3

I have a big file which contains many lines. For example:

ts=2019-01-16 network=1.1.1.1 system=irgendwas pid=100 bugReq=dasf something=else maybe=this

From each line I want to extract the following information:

ts=,system= & something=, but the values after = always change.

I have tried this, but couldn't get it to work:

$found = $string -match '.*system="(\d+)".*' if ($found) { $system= $matches[1]}
1
  • 3
    take a look at the ConvertFrom-StringData cmdlet. if you replace the space delimiter with newlines, the cmdlet will give you a hashtable that can be used to generate a PSCustomObject. the result will be a nice, clean object that can be used as any other. the only gotcha is the properties will be in no particular order.
    – Lee_Dailey
    Jan 27 '19 at 20:59
6

here's yet another solution. [grin] it uses the ConvertFrom-StringData cmdlet to parse the input into objects. then it creates a [PSCustomObject] with only the wanted props. last, it sends each object out to the $Results collection.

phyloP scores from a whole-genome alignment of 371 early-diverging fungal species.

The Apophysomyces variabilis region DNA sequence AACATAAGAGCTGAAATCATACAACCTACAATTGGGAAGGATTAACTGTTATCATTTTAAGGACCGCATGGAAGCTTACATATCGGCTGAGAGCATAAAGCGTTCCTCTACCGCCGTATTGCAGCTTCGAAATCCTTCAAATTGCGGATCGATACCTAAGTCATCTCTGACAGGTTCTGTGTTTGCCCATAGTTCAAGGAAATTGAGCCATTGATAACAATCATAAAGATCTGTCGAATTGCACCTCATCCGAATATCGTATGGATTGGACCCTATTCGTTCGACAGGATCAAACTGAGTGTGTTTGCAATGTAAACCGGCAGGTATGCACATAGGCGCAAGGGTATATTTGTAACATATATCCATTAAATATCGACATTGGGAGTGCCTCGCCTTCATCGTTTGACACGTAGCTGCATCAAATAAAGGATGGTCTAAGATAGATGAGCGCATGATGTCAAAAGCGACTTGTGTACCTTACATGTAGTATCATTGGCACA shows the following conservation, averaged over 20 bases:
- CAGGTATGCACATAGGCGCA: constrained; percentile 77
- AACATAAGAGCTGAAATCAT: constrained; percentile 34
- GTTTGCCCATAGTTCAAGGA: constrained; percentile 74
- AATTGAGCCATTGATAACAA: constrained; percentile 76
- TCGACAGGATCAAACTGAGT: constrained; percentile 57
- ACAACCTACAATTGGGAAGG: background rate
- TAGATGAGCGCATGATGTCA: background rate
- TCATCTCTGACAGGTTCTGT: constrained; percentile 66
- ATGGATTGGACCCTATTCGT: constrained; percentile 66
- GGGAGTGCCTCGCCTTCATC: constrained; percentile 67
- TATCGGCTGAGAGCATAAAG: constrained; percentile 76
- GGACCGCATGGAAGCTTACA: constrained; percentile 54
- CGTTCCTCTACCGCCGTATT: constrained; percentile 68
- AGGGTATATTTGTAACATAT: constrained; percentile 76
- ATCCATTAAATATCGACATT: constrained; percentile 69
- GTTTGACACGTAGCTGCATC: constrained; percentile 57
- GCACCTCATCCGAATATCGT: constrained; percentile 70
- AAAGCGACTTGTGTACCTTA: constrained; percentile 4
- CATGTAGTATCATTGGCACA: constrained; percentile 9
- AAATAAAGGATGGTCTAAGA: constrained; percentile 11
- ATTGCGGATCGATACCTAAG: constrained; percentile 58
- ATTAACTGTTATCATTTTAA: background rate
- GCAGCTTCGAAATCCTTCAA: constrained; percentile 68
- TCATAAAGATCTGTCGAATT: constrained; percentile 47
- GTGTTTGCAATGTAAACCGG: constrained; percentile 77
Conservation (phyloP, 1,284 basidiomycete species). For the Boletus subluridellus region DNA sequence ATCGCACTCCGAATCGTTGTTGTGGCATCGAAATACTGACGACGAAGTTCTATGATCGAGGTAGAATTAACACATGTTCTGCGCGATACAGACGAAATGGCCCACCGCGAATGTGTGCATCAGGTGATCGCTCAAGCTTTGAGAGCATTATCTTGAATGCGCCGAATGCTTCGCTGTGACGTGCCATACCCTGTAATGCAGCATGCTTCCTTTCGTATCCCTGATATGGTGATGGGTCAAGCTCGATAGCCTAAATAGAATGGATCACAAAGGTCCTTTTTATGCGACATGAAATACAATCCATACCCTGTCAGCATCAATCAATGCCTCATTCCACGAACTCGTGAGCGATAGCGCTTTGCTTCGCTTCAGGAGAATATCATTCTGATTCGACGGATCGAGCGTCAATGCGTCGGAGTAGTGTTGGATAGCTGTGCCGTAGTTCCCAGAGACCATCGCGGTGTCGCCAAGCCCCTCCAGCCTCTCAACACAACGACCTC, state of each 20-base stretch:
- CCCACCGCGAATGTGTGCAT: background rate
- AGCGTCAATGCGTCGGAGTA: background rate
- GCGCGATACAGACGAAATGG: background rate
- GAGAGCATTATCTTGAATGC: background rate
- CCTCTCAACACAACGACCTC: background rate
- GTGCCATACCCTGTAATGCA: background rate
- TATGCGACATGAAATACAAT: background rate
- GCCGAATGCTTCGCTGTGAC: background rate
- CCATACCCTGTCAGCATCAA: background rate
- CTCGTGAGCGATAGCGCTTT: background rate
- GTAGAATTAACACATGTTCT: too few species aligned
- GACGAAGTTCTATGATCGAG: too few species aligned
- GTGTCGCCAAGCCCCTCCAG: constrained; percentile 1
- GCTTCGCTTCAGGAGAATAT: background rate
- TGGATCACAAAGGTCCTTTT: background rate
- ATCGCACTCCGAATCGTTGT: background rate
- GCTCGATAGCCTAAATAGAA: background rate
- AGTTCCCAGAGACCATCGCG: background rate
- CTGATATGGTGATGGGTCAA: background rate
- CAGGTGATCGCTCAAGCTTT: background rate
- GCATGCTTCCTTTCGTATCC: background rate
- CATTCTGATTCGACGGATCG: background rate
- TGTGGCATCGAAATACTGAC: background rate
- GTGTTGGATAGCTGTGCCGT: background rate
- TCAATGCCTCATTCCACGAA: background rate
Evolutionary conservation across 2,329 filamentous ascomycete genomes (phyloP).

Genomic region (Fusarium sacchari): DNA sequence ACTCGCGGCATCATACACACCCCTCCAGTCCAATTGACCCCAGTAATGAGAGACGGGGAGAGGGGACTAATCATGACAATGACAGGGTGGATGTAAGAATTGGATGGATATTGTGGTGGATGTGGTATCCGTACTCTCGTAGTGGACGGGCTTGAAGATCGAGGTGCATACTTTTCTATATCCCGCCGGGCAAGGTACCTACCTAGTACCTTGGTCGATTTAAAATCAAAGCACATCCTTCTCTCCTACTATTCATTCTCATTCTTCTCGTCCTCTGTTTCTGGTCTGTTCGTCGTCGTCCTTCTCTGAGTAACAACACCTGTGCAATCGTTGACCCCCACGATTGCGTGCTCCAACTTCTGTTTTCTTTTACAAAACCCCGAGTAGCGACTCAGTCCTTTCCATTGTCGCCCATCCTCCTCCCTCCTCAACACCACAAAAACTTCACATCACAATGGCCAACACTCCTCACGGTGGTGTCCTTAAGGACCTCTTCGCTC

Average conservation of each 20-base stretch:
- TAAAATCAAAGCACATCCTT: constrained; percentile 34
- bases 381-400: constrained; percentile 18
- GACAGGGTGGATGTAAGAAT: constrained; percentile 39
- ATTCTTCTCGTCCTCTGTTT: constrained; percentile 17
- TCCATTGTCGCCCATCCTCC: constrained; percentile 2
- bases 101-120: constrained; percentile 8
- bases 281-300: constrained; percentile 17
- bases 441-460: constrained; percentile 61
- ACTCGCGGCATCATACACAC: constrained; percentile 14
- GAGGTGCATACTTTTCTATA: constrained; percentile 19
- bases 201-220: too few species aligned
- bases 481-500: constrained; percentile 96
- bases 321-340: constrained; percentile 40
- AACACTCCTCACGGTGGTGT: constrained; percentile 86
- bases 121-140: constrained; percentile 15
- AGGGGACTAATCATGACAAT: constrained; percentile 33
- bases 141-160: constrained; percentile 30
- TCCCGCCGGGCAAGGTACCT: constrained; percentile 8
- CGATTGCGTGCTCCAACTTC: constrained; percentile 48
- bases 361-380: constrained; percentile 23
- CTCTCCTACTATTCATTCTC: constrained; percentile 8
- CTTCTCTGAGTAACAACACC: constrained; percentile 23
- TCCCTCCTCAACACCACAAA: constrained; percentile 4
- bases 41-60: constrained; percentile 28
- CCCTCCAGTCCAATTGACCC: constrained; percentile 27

while the construction of the final custom object makes the following info unimportant in this case, it's important to know that the output of the ConvertFrom-StringData cmdlet is a standard hashtable. that means the order of the objects will almost certainly NOT be in the original order. DO NOT expect things to be in the order they appear in the source.

[edit = added a new data line with embedded spaces and an updated -replace pattern to handle that.]

# fake reading in a text file
#    in real life, use Get-Content
$InStuff = @(
    'ts=2019-01-16 network=1.1.1.1 system=irgendwas pid=100 bugReq=dasf something=else maybe=this'
    'ts=2019-01-16 network=1.1.1.2 system=PC-001 pid=100 bugReq=dasf something=OtherElse maybe=this'
    'ts=2019-01-16 network=1.1.1.66 system=PC-666 pid=100 bugReq=dasf something=ThisELse maybe=this'
    'ts=2019-01-16 network=1.1.1.3 system=PC-123 pid=100 bugReq=dasf something=AnotherElse maybe=this'
    'ts=2019-01-16 network=1.1.1.4 system=PC-004 Oo-LaLa another value with WhiteSpace id=100 bugReq=dasf something=Else-ish with Whitespace'
    )

$Results = foreach ($IS_Item in $InStuff)
    {
    # this requires that spaces ONLY be found as delimiters
    #    if you have embedded spaces, some sort of data format adjustment will be required